Boiardo: Orlando Innamorato

Book I: Canto XXII: The Twin Sisters

Translated by A. S. Kline © Copyright 2022, All Rights Reserved.

This work may be freely reproduced, stored and transmitted, electronically or otherwise, for any non-commercial purpose.
Conditions and Exceptions apply.


Boiardo: Orlando Innamorato: Book I, Canto XXII

Book I: Canto XXII: 1-6: Fiordelisa escapes the hermit

Those three entered upon the sombre trail,

As I’ve related and, once amidst the trees,

Looked, and listened hard, but to no avail,

For that Fiordelisa, whom (to reprise)

The wicked hermit had sought to assail.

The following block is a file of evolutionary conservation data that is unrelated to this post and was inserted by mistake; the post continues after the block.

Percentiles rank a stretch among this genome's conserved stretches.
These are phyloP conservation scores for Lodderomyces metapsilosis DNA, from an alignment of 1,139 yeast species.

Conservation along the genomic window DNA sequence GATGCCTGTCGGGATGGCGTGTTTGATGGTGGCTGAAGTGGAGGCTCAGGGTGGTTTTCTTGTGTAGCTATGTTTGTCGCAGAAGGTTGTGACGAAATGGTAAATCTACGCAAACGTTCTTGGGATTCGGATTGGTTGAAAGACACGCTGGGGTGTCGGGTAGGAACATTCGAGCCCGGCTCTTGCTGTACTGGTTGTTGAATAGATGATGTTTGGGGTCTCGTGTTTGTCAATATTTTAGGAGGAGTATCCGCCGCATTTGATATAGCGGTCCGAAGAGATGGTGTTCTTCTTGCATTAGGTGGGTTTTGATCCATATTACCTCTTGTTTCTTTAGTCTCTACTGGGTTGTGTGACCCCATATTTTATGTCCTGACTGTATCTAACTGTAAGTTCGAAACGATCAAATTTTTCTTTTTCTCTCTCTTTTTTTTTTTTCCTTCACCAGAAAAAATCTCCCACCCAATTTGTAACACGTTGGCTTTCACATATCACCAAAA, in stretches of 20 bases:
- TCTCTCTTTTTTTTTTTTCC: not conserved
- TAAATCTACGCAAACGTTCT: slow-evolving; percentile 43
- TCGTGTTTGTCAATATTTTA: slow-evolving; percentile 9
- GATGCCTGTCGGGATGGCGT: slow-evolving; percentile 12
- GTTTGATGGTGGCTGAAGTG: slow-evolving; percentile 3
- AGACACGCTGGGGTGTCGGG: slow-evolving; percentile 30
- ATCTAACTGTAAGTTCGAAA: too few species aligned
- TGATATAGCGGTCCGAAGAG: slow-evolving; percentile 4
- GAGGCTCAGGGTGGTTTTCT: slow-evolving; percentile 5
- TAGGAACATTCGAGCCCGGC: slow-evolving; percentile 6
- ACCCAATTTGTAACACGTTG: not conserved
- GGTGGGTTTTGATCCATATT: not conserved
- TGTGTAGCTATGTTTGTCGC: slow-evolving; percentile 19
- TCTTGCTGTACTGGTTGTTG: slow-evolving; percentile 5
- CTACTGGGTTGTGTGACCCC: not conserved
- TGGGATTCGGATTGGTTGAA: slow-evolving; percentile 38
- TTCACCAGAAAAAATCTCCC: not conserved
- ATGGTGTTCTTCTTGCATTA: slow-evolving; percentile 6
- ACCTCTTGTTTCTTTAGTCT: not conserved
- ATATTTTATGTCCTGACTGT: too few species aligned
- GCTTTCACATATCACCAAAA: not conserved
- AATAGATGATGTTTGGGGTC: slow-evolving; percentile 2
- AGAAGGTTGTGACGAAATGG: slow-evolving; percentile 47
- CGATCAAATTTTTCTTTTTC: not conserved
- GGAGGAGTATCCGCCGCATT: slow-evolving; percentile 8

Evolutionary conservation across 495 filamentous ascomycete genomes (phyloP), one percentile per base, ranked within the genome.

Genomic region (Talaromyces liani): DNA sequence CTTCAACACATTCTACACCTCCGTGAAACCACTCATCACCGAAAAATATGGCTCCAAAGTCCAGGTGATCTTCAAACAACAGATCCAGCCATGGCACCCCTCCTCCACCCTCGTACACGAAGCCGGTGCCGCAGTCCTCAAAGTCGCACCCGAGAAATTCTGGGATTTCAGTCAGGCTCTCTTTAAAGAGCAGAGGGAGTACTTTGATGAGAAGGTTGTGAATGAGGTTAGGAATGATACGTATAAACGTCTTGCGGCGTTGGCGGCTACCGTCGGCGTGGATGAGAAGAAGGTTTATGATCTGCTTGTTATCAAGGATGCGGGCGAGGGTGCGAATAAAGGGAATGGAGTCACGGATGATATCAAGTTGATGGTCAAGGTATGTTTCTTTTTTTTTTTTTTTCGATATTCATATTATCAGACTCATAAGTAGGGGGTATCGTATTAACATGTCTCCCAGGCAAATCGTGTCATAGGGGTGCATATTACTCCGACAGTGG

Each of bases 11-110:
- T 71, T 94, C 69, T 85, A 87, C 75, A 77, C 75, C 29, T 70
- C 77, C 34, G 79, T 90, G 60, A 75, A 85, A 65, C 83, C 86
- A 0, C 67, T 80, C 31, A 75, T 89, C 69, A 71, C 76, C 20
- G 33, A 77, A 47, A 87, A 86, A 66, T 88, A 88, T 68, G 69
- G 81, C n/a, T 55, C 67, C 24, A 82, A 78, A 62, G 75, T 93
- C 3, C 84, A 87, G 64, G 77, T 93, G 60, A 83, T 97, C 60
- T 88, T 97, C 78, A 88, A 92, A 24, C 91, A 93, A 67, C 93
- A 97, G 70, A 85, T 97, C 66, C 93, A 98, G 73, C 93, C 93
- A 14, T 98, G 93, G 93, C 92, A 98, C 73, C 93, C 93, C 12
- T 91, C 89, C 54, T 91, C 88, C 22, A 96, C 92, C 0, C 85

He’d used a root, and borne her off with ease,

Though she had woken, and had begged and prayed,

And had cried aloud, though in vain, for aid.

Her Brandimarte was nowhere in sight,

And unable, in truth, to help the maid;

Instead, he was engaged in fierce fight

With those two giants in that forest glade,

Oridante, and Marfusto, while the knight

Was supported by Orlando, whose aid

Disposed of Ranchiera, as you know;

Twas told to you, in a previous canto.

Without succour, therefore, the poor maiden

Filled all the woods around with her cries,

And never ceased; while, now and again,

Beating her lovely face in grievous wise.  

The old hermit, swiftly, sought to attain

His gloomy cave, afraid lest her allies

Should follow them, nor thought himself secure

Till he’d arrived at his dark, stony door.

The treacherous rogue plunged deep within,

The damsel screaming loudly all the while,